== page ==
Spark Your Wanderlust With These Oscars-Inspired Travel Destinations

Wanderlust can be sparked by so many things — books, music, casual conversations with mustachioed strangers, random 4am Instagram browsing, and, for many of us, movies. Tonight, the Oscars will surely offer another source of travel inspiration. Many of tonight’s nominated films could double as tourism ads — Visit the Martian frontier! Drive the Fury Road!

Here are six Oscar nominated movies that used their settings to help tell compelling stories:


Berlin, Germany – Bridge of Spies


Director Steven Spielberg’s Cold War-era Bridge of Spies takes place largely in Berlin, with a particular focus the Glienicke Bridge, for which the movie is named. Today, Berlin gets more tourists than any other city in Europe, with the number of visitors doubling over the past 10 years. It’s official tourism site boasts that the city has more museums than it does rainy days.

With an abundance of shops, theaters, bars, and restaurants, today’s Berlin is a much more welcoming atmosphere than the one that was portrayed on screen.

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✖️ definitely worth a walk. Photograph by @ezgkurtulus.

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Wadi Rum, Jordan – The Martian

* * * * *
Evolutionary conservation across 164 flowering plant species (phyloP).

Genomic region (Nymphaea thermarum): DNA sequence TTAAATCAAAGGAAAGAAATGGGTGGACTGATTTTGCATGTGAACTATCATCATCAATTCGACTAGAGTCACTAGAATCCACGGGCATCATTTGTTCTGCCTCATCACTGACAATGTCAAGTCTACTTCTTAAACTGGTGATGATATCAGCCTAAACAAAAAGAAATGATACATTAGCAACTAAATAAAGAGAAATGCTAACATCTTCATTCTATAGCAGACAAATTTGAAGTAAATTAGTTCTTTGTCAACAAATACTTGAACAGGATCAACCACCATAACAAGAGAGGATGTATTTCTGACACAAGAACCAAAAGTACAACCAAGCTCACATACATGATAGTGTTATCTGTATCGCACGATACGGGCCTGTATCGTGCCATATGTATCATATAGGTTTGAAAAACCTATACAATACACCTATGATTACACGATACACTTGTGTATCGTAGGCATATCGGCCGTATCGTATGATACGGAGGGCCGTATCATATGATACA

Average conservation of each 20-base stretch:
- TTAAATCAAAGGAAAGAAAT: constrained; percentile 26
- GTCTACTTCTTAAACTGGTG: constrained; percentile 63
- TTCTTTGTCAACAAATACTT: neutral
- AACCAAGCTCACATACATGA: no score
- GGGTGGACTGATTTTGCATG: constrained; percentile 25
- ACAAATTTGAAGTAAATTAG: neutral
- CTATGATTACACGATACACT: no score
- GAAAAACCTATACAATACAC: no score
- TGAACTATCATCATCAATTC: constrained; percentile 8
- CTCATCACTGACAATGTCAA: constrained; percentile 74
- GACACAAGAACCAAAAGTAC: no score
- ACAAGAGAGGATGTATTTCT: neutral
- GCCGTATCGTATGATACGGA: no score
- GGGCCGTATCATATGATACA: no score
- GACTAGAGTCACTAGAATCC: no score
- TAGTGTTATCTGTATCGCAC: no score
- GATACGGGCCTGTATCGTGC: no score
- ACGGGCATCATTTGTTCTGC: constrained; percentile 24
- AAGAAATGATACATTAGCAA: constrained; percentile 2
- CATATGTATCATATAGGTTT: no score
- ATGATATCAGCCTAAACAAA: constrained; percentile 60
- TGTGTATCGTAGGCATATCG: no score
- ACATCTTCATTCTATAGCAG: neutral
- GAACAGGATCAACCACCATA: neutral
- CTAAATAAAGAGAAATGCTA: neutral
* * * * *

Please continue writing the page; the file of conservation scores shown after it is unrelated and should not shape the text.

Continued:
While we’re still quite a few years away from the kind of interplanetary tourism that can take you all the way to Mars and back. In the meantime, you can replicate Matt Damon’s on-screen experience in The Martian by visiting the desert of Wadi Rum in Jordan’s southern region. Known as the Valley of the Moon, Wadi Rum has been inhabited by humans since the dawn of time. Its current inhabitants, the Zalabia Bedouin, have built up a booming eco-friendly adventure tourism industry.

The desert is frequently used by movies for its unique, natural beauty — subbing in for the Red Planet and other alien worlds on more than one occasion. Damon himself said that while filming there he was “in awe of that place, it was really, really special. One of the most spectacular and beautiful places I have ever seen, and like nothing I’ve ever seen anywhere else on Earth.”